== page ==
Detroit's Metro Airport gets a new midfield terminal.

One dead body; several severe weather incidents including lightning strikes, blizzards and a tornado; and simultaneous state and county audits.

These are just a few of the problems that have challenged construction of the Midfield Terminal at Detroit’s Metro Airport. As far as the roof is concerned, however, everything has gone according to plan.

And what a roof it is! Installed by Crown Corr Inc., Gary, Ind.,(see the May 2000 issue of Roofing Contractor for a company profile), the Midfield Terminal has a 6,500-square structural standing seem stainless steel roof. The Bemo 400-millimeter system has 15 3/4-inch wide panels fabricated from 300 series Architex stainless steel manufactured by J&L Steel.

Underneath are 3 inches of polyisocyanurate insulation and a 1/2-inch nail base. GAF Stormguard underlayment was used in the low-slope areas while Roofshield breathable membrane was put on parts of the roof that were 2:12 and above. (For more information on breathable membranes, see the April 2001 issue of Roofing Contractor.) The products used were speced by the architect, the Smith Group, Detroit. Though, “We gave some product recommendations based on performance,” says John Pickford, Crown Corr’s executive vice president.

As if this weren’t enough, Crown Corr is also responsible for the gutters, about eight miles of snow guards, the curtain wall and the metal wall panels. According to Pickford, this diversity helped the company get the job. In addition to having experience installing curved metal and with several airports on its resume, “Crown Corr offered a complete enclosure package,” says Pickford. “We gave the owner and the general an easier point of contact.”

Logistics, Logistics, Logistics

Work on the Midfield Terminal’s roof began on February 14, 2000, and was scheduled to be complete by the end of March 2001. As can be imagined, the challenges of this job were many. The inherent difficulty, of course, was the sheer size and scope of the project.

“One of the biggest challenges involved logistics,” explains Pickford. “We had to figure out the best way to get the material on the roof. This required a lot of planning and the use of big cranes.” In addition, all of the panels were rolled and curved on site using the Bemo machine. The sheets were rolled on the ground and curved on the roof – the longest panels were 275 feet long.

Mike Price, the project superintendent and a 14-year Crown Corr veteran, was largely responsible for navigating the logistical nightmare. “It was a challenge to get the metal on the roof and keep it there while dealing with the high winds that come with airports,” he admits. “We would have to stop handling the metal when the winds got to be around 20-25 miles per hour.”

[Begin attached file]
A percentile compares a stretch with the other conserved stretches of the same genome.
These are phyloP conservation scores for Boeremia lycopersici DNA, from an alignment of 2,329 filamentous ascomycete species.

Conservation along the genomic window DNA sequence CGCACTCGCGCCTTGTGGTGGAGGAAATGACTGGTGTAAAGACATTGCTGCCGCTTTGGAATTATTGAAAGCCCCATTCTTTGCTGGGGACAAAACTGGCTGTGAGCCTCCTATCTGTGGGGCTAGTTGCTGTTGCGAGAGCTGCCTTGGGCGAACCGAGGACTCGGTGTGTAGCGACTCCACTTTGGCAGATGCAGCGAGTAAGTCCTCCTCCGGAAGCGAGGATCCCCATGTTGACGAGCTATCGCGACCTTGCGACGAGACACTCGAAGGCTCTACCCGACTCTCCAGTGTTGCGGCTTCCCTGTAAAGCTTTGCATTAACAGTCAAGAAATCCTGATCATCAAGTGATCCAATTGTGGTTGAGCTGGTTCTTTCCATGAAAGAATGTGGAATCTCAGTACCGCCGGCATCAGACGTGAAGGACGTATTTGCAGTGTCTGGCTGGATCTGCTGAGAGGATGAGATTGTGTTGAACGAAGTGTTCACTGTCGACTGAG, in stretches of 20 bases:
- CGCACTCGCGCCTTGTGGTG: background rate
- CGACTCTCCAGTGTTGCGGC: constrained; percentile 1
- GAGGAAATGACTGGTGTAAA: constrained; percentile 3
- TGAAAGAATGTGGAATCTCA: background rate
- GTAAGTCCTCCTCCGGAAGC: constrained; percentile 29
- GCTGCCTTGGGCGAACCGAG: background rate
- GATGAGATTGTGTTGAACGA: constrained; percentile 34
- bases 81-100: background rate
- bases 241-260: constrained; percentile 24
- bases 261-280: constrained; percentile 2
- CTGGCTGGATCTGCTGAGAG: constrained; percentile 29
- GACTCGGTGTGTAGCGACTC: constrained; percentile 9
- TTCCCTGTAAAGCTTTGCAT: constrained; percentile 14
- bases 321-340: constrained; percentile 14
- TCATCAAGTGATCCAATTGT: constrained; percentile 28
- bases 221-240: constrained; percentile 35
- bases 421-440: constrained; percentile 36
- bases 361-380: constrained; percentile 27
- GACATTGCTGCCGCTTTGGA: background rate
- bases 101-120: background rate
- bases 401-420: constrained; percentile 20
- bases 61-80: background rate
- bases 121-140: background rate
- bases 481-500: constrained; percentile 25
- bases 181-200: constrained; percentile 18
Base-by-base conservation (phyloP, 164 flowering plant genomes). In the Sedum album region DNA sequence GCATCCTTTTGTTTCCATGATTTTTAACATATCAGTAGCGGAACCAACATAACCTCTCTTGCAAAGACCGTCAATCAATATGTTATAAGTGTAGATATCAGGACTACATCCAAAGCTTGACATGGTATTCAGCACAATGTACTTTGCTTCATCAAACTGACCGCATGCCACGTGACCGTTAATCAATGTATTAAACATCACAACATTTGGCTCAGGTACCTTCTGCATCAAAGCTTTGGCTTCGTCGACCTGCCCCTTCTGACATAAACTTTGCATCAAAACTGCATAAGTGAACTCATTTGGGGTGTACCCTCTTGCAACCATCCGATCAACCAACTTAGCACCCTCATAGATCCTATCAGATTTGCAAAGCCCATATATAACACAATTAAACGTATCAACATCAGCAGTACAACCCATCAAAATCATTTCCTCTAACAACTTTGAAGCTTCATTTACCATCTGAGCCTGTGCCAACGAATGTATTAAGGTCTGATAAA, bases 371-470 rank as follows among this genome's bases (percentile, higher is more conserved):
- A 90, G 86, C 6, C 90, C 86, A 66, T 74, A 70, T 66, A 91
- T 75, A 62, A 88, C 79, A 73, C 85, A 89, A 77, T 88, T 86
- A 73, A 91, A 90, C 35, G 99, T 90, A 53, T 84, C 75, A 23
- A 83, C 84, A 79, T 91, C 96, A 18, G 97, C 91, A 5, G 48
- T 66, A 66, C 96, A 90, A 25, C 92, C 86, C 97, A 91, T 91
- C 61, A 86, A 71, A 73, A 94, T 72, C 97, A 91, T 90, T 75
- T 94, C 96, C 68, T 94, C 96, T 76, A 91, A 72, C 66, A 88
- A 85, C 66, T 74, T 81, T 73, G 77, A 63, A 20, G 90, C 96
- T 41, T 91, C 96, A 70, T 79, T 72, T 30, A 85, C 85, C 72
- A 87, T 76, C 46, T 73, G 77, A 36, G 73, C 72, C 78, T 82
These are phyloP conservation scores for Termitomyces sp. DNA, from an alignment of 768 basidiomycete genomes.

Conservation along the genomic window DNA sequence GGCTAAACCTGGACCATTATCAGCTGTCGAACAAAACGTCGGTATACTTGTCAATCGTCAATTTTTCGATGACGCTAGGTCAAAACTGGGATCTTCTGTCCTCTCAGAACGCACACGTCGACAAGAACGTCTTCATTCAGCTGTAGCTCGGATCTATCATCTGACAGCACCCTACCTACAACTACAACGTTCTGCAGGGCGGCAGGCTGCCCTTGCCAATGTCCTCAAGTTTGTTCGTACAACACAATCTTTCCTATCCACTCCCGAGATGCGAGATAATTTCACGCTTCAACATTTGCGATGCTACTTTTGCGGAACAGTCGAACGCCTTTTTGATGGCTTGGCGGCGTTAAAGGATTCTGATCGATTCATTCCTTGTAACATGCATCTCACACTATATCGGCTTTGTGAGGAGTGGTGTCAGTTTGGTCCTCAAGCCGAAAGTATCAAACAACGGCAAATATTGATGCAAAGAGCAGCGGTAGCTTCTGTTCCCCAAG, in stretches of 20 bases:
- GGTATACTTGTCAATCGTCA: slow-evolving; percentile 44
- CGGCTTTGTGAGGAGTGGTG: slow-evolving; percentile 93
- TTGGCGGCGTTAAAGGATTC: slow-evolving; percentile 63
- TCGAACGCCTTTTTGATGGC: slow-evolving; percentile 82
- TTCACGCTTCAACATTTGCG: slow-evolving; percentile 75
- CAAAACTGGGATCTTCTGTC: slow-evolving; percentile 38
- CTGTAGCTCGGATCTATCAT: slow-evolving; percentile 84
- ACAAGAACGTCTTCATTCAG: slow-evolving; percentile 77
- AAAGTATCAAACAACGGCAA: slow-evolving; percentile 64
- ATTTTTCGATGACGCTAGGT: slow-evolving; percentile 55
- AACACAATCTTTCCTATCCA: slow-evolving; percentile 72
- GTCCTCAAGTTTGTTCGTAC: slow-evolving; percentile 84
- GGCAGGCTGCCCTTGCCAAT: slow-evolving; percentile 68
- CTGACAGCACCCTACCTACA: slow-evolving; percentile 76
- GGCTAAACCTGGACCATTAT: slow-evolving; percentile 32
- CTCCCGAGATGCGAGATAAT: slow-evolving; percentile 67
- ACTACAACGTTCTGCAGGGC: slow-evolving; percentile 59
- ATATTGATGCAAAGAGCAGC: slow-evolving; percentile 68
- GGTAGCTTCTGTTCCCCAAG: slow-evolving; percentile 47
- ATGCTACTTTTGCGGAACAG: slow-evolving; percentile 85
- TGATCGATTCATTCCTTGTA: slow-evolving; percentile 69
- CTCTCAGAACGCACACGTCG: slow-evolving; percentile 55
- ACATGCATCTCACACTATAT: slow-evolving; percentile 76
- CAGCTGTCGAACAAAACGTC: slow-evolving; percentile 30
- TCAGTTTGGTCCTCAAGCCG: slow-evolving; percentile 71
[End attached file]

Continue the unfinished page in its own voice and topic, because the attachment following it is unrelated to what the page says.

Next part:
To bring the sheets to the east and west terminals, the crews built a ramp system. The Bemo roller has a tilt machine to help get the panels up the ramp. For the clear story (the terminal), workers needed a 120-foot spreader beam to lift up the bundles of sheets. They also had to build a 350-foot ramp to roll them onto the roof. To load the terminal, they also had the help of 275-ton D-mag cranes. “The length of the panels made them very hard to lift with the wind,” Price continues. “And once on the roof, we had to use bands, screwed down every 10 feet, to keep the panels in place.”

Safety Precautions

Obviously with a job of this size and scope, safety was a major concern. “There were a lot of edges, steep slopes and winter roofing conditions,” says Pickford. To meet the challenge, “We used a lot of PPEs, purchased new for each employee. We use a 5-point harness and lanyard. We also employed perimeter barricades to make sure men and materials stayed on the roof. We wanted our men to be confident, but not overconfident.” Crown Corr is very diligent for safety: All supervisors go through OSHA 10-hour classes and are trained in scaffolding, fall protection, PPE, CPR, first aid, etc.

Again, the details were left to Price. “I designed all of the safety systems, in house, to keep the men on the roof,” he explains. “While we were doing the underlaying, we had to build a perimeter wall. If everyone were tied off, we would have been tripping over one another. When it was time to lay the metal, then the wall came down and everyone was tied off 100 percent.”

And obviously, working on a wide-open metal roof presents electrical hazards as well. Last summer, there was a lightning strike on the site, and several people were hurt. But everyone from Crown Corr was off the roof. “We watch the weather closely,” says Price. “We work with the FAA and they let us know when storms are 20 miles out.”

Winter work was also a challenge to production. “Winter means less hours to work and more time spent on safety preparations,” says Pickford. “That slows down productivity.” And according to Price, “We had to spend time doing snow removal and burning the frost off the roof. We couldn’t work when the temperatures were down in the single digits because of the wind chill.”

Now if the Flights Could Just be on Time …

Overall, Crown Corr was responsible for “everything from 10 ft. 6 up” says Price. “Crews were varied,” he continues, “but at the busiest I had 85 people working for me, doing the siding, glass and roofs. Once we got a system down, everything went smoothly. We had great crews and everyone worked hard. We’re ready for the next project!” Next on the agenda for Crown Corr is work on the Detroit Lions’ new stadium, Ford Field.

If all goes according to plan (sometimes, a rather big “if”), the Midfield Terminal will be open for business in December 2001. “There have been a lot of contractual changes on the entire project, and hundreds of bulletins and change directives,” says Pickford. “We’ve been affected by a lot of changes, but the roof has been pretty clean in the overall scope.” Now if only Crown Corr were in charge of the planes …